As Lutherans and Anglicans and Catholics, we have gifts to bring, to share and to receive, because we are branches of the same vine, with the same vine-grower, our Heavenly Father.
Part 3 by Daniela:
In today‘s gospel we heard Jesus using the beautiful image of a grapevine and its’ branches to visualize our faith and our relationship with him: I am the grapevine and each of you are the branches. In other words, stay connected. Without me you will dwindle away.
The bible uses the word “abide.” Abide in the vine. Stay attached to the grapevine and you can grow and bear fruit at the right time. To me that is a very comforting message. Jesus says “abide”, so it’s not about becoming a branch – but about remaining one.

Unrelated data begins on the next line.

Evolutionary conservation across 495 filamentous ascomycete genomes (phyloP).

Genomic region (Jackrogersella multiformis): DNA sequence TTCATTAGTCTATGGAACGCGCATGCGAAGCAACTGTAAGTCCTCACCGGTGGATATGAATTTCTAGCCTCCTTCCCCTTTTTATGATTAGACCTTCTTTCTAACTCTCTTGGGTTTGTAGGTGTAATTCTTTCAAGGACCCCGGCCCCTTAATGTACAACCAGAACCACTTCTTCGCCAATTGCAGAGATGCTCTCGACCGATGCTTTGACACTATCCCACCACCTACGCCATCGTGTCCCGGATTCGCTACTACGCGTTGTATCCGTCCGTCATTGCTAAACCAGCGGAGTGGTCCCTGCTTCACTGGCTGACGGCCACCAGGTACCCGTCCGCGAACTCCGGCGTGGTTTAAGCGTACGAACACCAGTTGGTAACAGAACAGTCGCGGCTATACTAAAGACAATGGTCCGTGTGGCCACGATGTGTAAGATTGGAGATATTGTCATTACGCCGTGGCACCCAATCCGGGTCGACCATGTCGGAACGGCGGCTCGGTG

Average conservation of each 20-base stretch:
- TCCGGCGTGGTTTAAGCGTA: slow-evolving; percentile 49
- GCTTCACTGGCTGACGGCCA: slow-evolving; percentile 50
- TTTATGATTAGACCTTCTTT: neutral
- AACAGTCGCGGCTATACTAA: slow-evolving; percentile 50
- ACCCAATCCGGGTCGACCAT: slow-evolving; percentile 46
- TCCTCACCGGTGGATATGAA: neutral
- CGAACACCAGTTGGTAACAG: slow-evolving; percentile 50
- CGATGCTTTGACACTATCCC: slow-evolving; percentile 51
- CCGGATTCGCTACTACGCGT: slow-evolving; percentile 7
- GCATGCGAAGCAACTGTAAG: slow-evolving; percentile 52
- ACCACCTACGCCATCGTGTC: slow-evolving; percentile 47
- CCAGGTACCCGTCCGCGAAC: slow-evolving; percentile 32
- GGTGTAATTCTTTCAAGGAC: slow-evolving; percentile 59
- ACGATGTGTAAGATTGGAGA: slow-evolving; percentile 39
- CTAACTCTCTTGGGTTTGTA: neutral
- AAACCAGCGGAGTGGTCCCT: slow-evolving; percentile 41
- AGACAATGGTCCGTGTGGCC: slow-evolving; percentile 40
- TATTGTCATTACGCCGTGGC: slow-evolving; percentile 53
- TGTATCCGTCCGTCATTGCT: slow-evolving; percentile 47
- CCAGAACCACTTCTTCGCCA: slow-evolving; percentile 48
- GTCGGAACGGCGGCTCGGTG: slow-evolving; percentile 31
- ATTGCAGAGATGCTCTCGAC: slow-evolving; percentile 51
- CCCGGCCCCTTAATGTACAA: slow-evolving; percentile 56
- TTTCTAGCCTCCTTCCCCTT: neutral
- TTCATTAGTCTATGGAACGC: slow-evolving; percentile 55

We believe that through baptism we all have become “branches”, we all have become children of God, true brothers and sisters in God’s family. And not only are we connected to God but it is Jesus Christ himself through whom we are connected to each other; he not only provides for our growth but also for the growth of our neighbouring branches. He works in us, sometimes prunes, and guides towards reconciliation, unity and a common service for our world.
I read a wonderful story about Saint Frances and his friend Saint Clara. They had arranged to meet at a creek. When they arrived they realized that they each were on opposite riverbanks and the creek was too big to cross. They decided to go back towards the source of the creek where it should be narrower. So they did and they could meet.